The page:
[0188]
The type 2 branchline coupler splits the input power equally between the two forward ports (through and coupled) and the backward port is isolated. As will be appreciated, the magnitude response is very similar to that of the type 1 branchline coupler. From theory (equation (23)) and verified from the simulation results in FIG. 38(d), the through port (port 3) undergoes a phase shift of 90° and the coupled port (port 4) undergoes a phase shift of 0° with respect to the input.

[0189]
A conventional branchline coupler allows for equal power split between the output ports but with −90° and −180° phase shifts with respect to the input (see FIGS. 38(a) to 38(c)). As will be appreciated, the present branchline couplers offer more options in the design of circuits involving branchline couplers. than available with conventional branchline couplers. Specifically either a positive or a negative phase quadrature at the through port can be achieved, associated with a phase compensation at the coupled port.

[0190]
The present coupledline coupler demonstrates superior performance in terms of coupling, isolation and return loss when compared to a conventional microstrip coupledline coupler of the same length, line spacing and propagation constant. Moreover, it is possible to realize such MS/LHM coupledline couplers to achieve an arbitrary coupling coefficient. Furthermore, MS/LHM branchline couplers possess similar functionality to their conventional counterparts when considering the magnitude of the power transfer between the ports. However, new functionality is added by the ability to obtain phase compensation at the coupled port (0° phase shift with respect to the input) along with a choice of either a positive or a negative phase quadrature (±90° phase shift) at the through port. On the other hand, the corresponding bandwidth remains comparable to that of conventional, commensurate, microstrip branchline couplers.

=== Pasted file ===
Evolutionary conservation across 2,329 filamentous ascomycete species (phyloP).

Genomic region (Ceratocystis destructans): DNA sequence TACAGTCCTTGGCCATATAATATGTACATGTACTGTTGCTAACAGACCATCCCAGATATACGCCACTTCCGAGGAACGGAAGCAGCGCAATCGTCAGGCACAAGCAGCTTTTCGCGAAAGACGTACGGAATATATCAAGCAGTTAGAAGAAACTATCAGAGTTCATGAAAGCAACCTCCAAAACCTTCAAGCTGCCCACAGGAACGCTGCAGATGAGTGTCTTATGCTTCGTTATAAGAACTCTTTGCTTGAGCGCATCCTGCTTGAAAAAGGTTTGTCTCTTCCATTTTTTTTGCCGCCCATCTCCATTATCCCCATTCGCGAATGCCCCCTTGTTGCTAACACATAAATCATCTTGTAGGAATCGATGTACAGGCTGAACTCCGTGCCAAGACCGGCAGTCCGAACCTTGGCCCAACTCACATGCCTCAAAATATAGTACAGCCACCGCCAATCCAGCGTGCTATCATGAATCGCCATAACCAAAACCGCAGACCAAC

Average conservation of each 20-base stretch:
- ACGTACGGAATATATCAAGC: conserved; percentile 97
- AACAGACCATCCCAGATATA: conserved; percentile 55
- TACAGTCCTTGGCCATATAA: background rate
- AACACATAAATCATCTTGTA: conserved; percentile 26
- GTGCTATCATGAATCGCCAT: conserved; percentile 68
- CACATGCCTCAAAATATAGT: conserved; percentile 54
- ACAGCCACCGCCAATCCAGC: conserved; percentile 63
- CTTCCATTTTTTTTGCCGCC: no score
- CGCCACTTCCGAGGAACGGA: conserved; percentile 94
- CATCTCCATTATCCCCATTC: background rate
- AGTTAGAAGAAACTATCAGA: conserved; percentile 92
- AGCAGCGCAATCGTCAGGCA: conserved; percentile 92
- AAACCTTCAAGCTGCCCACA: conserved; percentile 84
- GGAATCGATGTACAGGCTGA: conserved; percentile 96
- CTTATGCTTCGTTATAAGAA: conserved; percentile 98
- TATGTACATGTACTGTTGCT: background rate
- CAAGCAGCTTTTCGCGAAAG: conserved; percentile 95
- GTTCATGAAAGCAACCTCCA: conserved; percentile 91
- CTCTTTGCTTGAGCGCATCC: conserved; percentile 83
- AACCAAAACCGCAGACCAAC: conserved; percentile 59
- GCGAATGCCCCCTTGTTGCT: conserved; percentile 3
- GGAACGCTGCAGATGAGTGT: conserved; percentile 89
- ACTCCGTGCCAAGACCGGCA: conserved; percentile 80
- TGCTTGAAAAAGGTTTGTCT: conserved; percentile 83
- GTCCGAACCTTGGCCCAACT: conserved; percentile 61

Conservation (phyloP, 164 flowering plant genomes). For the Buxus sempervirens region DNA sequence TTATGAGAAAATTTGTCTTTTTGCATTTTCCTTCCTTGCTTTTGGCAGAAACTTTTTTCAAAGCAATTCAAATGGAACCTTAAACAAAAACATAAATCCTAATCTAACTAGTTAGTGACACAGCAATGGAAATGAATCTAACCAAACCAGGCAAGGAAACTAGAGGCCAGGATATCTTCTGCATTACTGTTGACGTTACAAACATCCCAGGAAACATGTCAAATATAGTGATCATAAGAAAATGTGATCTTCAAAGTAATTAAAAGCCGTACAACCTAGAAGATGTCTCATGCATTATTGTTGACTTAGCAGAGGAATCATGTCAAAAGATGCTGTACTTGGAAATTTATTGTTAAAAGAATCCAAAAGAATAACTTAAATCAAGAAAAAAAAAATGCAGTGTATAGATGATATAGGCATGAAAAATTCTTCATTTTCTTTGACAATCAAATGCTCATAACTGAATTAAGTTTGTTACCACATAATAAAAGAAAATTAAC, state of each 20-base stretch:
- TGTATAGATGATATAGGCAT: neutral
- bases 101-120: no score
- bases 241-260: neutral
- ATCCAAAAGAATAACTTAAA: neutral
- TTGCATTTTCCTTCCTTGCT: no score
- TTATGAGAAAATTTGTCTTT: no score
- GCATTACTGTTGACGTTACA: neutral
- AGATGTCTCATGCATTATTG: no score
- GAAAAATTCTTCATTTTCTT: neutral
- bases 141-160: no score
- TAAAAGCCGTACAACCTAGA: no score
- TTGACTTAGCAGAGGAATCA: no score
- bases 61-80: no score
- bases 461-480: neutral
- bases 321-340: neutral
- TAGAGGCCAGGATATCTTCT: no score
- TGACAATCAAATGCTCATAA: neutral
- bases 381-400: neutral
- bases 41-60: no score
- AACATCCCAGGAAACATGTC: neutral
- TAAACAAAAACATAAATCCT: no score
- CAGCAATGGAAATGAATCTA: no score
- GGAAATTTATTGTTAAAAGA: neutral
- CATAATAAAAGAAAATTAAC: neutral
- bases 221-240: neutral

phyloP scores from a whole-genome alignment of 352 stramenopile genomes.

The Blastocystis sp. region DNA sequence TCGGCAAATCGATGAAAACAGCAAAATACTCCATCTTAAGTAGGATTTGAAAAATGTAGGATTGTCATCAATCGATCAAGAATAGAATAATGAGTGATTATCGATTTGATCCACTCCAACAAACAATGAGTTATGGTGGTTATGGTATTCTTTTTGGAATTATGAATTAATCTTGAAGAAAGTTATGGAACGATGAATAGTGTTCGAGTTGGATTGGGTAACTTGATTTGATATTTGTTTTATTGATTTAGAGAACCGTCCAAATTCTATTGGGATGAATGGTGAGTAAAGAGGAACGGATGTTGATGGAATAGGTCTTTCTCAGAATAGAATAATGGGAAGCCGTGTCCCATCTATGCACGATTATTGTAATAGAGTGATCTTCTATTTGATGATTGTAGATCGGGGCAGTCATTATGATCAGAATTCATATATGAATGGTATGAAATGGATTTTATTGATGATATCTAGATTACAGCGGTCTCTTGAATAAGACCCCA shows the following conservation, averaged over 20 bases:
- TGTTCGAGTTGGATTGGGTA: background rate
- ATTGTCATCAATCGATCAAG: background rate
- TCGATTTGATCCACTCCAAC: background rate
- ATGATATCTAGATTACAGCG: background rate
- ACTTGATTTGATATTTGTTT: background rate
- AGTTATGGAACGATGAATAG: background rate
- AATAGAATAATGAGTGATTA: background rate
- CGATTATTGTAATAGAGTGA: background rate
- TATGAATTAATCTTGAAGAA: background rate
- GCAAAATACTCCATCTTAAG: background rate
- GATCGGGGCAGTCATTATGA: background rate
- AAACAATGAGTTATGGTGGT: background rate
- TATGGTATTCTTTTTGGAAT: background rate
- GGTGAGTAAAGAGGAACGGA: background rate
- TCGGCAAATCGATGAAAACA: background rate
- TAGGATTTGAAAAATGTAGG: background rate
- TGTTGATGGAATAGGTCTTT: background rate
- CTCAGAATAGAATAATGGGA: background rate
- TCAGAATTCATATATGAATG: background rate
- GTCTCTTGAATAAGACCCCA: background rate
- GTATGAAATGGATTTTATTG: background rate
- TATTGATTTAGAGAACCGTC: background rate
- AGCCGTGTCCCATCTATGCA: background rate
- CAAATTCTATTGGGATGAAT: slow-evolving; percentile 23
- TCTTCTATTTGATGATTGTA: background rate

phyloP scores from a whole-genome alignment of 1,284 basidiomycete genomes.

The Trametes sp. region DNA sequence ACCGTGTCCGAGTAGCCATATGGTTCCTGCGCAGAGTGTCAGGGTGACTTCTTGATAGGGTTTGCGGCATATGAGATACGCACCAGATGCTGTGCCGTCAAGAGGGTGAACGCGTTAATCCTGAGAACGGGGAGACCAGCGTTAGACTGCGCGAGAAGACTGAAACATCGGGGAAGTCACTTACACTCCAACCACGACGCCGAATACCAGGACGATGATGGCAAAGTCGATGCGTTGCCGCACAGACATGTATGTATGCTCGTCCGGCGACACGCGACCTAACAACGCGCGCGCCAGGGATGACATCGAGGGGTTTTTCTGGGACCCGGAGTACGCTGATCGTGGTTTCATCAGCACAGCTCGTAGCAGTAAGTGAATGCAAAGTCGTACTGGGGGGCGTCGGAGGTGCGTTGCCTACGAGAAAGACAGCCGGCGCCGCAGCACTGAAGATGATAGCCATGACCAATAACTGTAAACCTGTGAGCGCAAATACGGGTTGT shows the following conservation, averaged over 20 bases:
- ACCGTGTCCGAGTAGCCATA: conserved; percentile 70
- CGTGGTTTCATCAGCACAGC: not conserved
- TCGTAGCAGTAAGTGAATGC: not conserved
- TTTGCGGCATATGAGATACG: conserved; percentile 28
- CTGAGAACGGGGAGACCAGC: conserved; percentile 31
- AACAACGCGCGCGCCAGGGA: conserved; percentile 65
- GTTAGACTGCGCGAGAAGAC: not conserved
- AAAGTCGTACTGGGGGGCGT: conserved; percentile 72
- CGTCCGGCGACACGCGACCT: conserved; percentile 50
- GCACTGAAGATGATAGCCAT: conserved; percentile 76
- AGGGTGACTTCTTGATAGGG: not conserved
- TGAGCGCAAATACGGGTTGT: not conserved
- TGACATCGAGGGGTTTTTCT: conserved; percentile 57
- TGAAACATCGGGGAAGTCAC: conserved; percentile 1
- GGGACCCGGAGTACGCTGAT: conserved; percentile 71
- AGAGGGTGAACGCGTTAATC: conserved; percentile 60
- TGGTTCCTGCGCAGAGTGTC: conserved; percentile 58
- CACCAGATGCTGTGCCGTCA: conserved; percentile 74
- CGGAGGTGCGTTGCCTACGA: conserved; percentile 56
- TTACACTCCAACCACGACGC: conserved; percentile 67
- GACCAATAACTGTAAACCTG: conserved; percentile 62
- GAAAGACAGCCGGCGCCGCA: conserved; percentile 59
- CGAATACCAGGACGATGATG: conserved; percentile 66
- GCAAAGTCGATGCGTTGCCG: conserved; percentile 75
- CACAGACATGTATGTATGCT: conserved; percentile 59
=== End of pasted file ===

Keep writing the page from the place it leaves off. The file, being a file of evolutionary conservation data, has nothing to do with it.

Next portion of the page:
[0191]
Backward LeakyWave Antenna Using Metamaterial

[0192]
Charged particles traveling at speeds greater than the phase velocity of light in a medium emit coherent radiation better known as Cherenkov radiation. The angle of the radiated conical wave front is given by the velocity of the particle (V) with respect to the phase velocity of EM waves (v) within the medium in the following manner: